Odd Observations from a Skewed Perspective

Follow suit. Especially bathing suits.

What are you entitled to?

The Internet is a firestorm after the horrific acts of a disturbed man I won’t glorify by typing his name. Not only are the gun control advocates up in arms, as always, but so is everyone with a vagina that has ever had to say “no.”

The response to the #YesAllWomen movement on Twitter is astonishing, as men and women everywhere relate their feelings on the misogyny and misandry that lives in American culture. The vast feminist outpouring of support from enlightened people refusing to apologize or further perpetuate the frightening “rape culture” that runs rampant is comforting but what about the other side?

#NotAllMen are brutal, violent, or even misogynists, and I (as an owner of a functioning vagina) understand this. I also understand that the development of this counter movement has its roots firmly entrenched in the perception of power (or the lack thereof).

Socially frustrated women of the past decades wrested control of their bodies, futures, and careers and carved themselves a piece of social power pie. For many more decades before that, such a delectable pie was reserved only for the External Plumbing half of the population. In the resulting years, men have seen that pie get gobbled up as women exerted their rights to say “no” to sexual advances, social pressures, and expectations and yes to freedoms and opportunities.

Men of today now see a reversal of that power structure, whether real or perceived, it is real in its consequence. Indoctrinated as children, men are expected to be sexually and financially powerful and successful. Fear of failure, of showing their fear, of the fear itself, seed themselves within the male psyche as a result. Such emotions can often manifest in anger and violence. Which is what we, as women, fear.

Fear of violation, being overpowered and helplessness drive the #YesAllWomen movement because all women have experienced these feelings. Is it male bashing? Perhaps to some, but it is not the overall sentiment. The chief complaint is reliant upon the idea of “entitlement.”

Is a man entitled to a woman’s body? Is a man entitled to sex? Allow me to exercise this: No, and no.

Alternately, is a woman entitled to a man’s mind? Is a woman entitled to forcibly changing a man’s mind? No, and most definitely no.

What are we entitled to? Not a damn thing. Every single aspect of human existence has to be striven for, fought for, mayhaps even died for. Every breath, smile, dollar bill has to be clawed into existence. The right to a voice? To vote? Freedom? How much blood has been spilt because we were “entitled” to be free? And now that we’re “entitled” to freedom, does that not mean freedom of hands, fingers, tongues and toes? Noooope.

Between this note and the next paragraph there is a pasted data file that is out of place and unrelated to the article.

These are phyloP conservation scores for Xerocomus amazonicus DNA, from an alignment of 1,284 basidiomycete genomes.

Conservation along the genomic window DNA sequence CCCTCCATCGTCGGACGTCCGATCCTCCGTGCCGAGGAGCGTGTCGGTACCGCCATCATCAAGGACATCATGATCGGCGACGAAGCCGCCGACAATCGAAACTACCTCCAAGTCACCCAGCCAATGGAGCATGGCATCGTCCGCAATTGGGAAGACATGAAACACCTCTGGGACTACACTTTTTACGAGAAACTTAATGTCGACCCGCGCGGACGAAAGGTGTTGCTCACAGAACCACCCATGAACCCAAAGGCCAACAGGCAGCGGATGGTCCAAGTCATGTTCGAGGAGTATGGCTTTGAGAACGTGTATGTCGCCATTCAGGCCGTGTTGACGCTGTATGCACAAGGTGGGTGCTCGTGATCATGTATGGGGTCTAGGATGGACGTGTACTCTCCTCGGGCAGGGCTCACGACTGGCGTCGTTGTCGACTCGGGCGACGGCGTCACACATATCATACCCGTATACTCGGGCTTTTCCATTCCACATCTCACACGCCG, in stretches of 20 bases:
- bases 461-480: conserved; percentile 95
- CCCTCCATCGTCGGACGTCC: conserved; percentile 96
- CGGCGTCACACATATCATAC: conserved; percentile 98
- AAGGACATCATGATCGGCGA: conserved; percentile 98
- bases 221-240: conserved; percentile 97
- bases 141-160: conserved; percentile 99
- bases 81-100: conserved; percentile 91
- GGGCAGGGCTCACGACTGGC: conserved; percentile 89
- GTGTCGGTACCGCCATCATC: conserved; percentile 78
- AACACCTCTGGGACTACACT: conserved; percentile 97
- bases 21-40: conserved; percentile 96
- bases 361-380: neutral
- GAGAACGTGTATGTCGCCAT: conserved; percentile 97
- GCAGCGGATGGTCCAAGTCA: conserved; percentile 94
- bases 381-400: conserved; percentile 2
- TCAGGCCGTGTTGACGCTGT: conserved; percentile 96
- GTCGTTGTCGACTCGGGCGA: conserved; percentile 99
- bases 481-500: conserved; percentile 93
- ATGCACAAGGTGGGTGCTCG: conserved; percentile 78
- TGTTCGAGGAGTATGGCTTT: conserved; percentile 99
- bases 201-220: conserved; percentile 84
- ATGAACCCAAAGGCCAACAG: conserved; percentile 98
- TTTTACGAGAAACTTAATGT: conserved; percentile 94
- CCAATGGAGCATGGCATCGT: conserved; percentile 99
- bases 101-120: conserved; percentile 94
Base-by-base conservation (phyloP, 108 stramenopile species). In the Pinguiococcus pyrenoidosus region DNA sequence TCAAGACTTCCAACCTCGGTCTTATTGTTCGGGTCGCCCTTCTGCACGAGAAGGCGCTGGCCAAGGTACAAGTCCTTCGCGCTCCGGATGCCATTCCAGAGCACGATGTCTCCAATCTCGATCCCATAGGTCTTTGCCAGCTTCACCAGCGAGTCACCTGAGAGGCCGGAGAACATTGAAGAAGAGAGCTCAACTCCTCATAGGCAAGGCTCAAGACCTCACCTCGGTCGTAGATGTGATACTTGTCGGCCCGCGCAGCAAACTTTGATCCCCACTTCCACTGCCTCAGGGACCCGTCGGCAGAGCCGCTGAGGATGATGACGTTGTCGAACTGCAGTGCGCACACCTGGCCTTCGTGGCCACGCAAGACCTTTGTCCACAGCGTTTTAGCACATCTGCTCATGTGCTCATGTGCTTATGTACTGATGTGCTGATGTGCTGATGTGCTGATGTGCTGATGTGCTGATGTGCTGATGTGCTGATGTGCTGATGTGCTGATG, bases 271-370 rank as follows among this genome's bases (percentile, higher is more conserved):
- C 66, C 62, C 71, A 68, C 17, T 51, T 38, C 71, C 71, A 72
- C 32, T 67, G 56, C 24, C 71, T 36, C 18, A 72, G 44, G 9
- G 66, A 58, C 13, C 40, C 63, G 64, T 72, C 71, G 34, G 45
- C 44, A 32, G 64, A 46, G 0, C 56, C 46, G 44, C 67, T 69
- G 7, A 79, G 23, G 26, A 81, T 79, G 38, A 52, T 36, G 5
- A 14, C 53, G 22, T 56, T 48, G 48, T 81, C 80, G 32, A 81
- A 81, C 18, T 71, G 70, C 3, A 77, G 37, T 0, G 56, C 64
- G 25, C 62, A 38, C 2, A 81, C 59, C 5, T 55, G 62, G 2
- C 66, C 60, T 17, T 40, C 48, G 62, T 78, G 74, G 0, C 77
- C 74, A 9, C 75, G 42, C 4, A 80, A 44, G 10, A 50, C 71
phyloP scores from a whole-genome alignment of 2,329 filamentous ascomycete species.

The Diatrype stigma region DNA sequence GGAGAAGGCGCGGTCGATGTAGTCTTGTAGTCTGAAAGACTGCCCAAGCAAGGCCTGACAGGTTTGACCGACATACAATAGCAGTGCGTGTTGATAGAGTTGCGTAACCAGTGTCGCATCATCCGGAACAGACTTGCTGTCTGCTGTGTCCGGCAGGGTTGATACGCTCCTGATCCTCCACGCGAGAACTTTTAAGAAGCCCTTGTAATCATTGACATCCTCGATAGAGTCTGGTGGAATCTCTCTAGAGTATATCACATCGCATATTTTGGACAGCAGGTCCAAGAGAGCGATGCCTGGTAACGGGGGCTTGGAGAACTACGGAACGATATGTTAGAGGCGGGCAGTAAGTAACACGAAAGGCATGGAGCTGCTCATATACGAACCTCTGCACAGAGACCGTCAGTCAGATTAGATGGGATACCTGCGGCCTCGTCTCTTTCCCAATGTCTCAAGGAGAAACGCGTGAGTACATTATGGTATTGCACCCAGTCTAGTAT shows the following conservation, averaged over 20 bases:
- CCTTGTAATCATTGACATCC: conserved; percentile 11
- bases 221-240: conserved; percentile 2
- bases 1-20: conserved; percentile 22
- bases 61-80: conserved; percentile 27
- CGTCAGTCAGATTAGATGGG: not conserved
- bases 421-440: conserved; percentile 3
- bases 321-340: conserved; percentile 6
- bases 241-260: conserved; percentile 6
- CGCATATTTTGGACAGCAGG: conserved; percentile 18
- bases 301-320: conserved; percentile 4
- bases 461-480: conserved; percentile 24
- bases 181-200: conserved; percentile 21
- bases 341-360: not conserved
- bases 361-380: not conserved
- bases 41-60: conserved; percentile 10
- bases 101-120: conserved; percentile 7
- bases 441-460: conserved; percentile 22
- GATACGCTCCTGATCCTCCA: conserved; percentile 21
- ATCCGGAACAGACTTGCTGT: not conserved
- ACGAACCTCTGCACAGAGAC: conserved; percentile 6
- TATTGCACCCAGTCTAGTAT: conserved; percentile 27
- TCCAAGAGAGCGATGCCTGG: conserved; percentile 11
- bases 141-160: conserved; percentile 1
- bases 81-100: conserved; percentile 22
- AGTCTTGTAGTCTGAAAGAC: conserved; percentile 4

As a species, humanity is not even entitled life. Death, disaster and disease care not for your enlightened (or not so enlightened) thinking. Humans have yet to discover how to stop the ravages of time upon our aging bodies, so we are not entitled even a moment to waste.  We do not have that power to issue entitlement to ourselves, let alone the rest of the world.

The power struggle polarizes humanity. Men feel that power has been taken from them, and therefor must be regained in some means, whether sexually or not. Women feel that power is taken from them, and therefor must be regained in some means, whether sexually or not. Everyone wants a piece of the power pie, always perceiving the other side has the majority. The #YesAllWomen movement began the discourse with the personal stories of misogyny. #NotAllMen counters defensively but also serves to offer a voice piece for misandry, and the issues that men face, and that are just as worthy of discussion. Men do get raped, sexually harassed, and manipulated by women (#NotAllWomen do this!) and it is not acceptable. 

Perhaps, in the aftermath of the internet phenomenon, we can utilize the information to tease out the insidious nature of (not so) hidden power struggles, and begin a working evolution towards real equality. Equality that is not only in the letter of the law, but felt in the hearts and minds of the people. We all have the power to do this. And each of us has the power to read and learn, or not.

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